Political science professor Robert Weissberg emphasizes that "the United States did not begin as a direct democracy under majority rule. The Framers of our Constitution hoped to create a constitutional republic," he comments, "which required constraints on the power of the majority. Such restraints both prevented the tyranny of the majority and promoted the stability of the new regime. The Framers did not doubt that the legitimacy of the American republic lay in the consent of the governed," Weissberg acknowledges, "but they did not ask the people to decide every last detail. They did not expect that the people could or should govern directly."
In a report published by the Cato Institute, Weissberg reflects on how far we've come "from the Founders' balanced, representative democracy. Public opinion has achieved a remarkable, though largely unnoticed, ascendancy," he laments. "The burden of proof is now on those who oppose public opinion." Weissberg worries that "reverence for unrestrained majority rule is growing," and he rejects the assertion of poll makers that "their polls convey legitimate advice about policies and political strategies."
Weissberg charges that conventional polling is "inherently unsuited to making policy choices regardless of expert claims to the contrary." The reason is "polling industry economics. All survey organizations," he points out, "must monitor the bottom line. Getting the public's two cents is expensive," Weissberg explains. "Though modern technology (especially the telephone) has sharply reduced costs, even the most perfunctory technically acceptable study exceeds $20,000. The price tag for a quality poll, one with lengthy face-to-face interrogations conducted by specially trained interviewers, can easily exceed $100,000."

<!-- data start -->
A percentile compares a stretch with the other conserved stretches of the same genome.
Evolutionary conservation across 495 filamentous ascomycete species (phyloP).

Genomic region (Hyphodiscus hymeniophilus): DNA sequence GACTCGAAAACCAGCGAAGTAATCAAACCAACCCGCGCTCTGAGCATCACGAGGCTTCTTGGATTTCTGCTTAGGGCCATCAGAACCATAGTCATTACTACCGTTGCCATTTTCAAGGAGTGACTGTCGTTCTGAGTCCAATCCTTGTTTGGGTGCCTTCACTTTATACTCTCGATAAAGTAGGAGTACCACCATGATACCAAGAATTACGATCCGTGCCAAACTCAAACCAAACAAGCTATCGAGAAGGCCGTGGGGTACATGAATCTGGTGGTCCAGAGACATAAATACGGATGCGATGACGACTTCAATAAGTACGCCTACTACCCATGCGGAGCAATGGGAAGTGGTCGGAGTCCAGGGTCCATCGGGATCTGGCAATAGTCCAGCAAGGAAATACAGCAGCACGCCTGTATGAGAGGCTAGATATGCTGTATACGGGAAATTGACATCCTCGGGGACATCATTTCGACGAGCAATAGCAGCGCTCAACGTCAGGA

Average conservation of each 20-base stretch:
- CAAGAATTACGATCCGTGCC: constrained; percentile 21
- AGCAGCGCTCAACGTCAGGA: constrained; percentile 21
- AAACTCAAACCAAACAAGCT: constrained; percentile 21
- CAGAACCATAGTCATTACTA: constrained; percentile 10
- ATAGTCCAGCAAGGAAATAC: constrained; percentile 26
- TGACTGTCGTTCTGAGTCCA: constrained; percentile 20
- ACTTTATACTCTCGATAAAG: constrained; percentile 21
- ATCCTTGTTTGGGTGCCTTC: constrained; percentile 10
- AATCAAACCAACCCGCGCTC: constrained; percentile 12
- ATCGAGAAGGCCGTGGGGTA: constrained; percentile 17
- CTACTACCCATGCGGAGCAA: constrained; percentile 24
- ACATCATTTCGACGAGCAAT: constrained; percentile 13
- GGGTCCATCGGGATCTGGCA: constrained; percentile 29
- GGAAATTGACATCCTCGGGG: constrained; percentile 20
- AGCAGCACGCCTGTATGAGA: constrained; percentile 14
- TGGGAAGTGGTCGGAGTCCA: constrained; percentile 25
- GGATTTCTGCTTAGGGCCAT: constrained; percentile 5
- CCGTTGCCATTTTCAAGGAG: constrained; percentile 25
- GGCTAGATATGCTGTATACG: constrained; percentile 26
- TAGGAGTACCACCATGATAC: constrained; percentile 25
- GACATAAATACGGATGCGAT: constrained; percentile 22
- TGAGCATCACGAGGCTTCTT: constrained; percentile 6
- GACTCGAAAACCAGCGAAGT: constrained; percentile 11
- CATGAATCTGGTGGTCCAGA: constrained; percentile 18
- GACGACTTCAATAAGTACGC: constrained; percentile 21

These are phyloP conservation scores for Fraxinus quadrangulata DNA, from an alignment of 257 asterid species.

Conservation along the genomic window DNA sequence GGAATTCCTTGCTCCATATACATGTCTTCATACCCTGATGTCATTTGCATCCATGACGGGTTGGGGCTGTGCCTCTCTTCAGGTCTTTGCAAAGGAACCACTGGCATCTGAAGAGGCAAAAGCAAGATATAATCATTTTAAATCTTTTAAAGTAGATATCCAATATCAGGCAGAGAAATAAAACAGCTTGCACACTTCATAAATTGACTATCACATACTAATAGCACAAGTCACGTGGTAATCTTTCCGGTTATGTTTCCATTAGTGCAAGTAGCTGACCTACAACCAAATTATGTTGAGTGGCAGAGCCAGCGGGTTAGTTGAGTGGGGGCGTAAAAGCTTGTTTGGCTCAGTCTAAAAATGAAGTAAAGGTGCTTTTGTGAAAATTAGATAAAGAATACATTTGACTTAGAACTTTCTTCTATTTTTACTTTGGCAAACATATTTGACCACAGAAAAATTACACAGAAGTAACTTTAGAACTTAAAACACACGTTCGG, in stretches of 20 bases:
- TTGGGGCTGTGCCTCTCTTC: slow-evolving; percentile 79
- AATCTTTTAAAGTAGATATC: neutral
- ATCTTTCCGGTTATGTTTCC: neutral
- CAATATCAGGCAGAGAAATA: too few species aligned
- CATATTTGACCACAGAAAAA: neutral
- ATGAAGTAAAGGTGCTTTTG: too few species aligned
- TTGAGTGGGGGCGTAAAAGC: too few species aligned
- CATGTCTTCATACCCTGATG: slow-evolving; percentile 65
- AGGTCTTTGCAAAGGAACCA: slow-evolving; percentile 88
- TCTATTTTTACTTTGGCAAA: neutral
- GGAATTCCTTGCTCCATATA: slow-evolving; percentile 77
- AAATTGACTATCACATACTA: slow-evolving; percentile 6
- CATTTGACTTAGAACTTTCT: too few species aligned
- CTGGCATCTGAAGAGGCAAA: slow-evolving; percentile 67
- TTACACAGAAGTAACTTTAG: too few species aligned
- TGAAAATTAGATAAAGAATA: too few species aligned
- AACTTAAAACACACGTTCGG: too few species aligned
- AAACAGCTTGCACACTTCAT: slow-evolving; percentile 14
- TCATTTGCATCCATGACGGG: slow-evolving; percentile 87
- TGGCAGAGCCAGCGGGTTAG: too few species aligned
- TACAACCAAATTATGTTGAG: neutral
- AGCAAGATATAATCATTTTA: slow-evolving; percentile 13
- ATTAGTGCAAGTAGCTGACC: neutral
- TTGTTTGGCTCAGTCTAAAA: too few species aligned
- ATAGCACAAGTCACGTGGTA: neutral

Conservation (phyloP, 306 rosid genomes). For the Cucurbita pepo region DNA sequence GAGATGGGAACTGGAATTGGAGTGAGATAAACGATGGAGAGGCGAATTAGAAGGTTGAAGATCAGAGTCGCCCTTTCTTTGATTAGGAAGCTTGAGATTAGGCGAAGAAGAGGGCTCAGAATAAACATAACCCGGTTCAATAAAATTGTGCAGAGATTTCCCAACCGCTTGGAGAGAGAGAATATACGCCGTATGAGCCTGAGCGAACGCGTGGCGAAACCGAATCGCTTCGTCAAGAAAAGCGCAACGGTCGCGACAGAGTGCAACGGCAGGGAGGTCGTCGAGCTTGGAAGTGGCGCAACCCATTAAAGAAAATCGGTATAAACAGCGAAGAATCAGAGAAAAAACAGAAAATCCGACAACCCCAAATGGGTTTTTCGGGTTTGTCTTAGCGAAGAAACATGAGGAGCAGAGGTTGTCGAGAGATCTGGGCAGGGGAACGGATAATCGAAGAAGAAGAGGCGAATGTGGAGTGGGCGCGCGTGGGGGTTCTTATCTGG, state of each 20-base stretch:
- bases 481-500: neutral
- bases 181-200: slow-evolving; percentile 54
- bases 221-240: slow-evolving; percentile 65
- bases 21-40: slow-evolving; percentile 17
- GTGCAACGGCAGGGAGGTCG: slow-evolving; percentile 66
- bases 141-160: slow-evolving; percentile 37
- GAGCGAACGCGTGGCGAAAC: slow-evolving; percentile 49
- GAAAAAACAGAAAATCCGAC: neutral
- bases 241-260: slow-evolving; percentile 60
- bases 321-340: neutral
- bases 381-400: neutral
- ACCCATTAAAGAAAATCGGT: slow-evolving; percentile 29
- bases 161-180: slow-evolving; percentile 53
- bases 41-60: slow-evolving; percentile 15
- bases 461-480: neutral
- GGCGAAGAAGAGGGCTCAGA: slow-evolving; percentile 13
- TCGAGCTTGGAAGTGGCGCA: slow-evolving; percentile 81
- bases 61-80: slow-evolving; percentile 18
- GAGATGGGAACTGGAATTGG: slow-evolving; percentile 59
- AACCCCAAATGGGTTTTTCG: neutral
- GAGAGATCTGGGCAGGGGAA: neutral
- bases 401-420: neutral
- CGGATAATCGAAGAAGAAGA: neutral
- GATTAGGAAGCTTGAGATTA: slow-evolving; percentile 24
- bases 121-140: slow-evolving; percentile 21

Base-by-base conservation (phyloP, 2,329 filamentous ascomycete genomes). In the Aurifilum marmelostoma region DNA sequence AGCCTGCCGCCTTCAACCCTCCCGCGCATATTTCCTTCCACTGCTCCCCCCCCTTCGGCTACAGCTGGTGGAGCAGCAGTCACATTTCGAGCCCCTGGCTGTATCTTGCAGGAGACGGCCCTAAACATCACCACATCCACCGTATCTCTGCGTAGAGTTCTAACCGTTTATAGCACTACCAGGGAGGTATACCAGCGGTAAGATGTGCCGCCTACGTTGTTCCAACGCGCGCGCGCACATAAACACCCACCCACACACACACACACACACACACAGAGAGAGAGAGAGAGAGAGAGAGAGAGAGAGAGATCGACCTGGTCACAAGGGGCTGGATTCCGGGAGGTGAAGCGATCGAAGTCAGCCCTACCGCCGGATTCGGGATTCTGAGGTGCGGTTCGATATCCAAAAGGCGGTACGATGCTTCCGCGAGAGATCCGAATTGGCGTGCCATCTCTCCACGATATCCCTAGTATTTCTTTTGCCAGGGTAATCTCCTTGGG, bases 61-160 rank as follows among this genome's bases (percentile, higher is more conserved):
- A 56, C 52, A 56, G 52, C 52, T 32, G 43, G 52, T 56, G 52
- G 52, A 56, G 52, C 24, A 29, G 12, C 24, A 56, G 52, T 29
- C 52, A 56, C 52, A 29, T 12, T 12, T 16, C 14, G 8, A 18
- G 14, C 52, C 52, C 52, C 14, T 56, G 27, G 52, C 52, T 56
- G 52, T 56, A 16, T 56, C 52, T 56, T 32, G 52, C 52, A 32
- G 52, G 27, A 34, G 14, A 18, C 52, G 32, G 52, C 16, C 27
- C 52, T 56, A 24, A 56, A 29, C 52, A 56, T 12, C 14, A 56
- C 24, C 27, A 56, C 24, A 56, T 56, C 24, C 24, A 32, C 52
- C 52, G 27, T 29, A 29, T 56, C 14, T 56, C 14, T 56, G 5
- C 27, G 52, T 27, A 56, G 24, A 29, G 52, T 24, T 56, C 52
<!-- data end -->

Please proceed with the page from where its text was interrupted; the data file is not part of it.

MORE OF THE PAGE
Weissberg argues that the need to constrain polling costs "results in a pervasive dumbing down of the entire enterprise. The typical telephone solicitation virtually precludes conveying information indispensable to rendering an informed judgment. Hugely complex issues become catch phrases," he remarks. "Even if vital information was dutifully communicated to respondents, today's telephone poll is unlikely to engender heightened sophistication. The telephone is inherently unsuited to conveying prodigious, unfamiliar detail on subjects boring to most respondents."
Weissberg charges that "contemporary polls are seducing respondents, not offering them hard choices of the type faced by legislatures or policy analysts. Given the typical survey's inattention to costs, indifference to risk, and other shortcomings [associated with the survey topic], it is a miracle that polls do not find unanimous support for more social spending," he remarks. "Polls do not provide worthwhile advice about policy; they measure only wishes for a world of benefits with no costs."
Weissberg refuses to surrender to "those pollsters ever willing to seduce the public with appealing nostrums that quickly become 'programs' to opportunistic office seekers." He recommends attacking "the way polls are used, not the surveys themselves. Absolutely nothing can impede the issuance of unreflective cravings," Weissberg concedes, but their value to decision makers must be challenged. "Abstract cravings for public largesse should be treated as 'interesting curiosities,'" he advises; "under no circumstances should they inform policymaking or determine policy choices."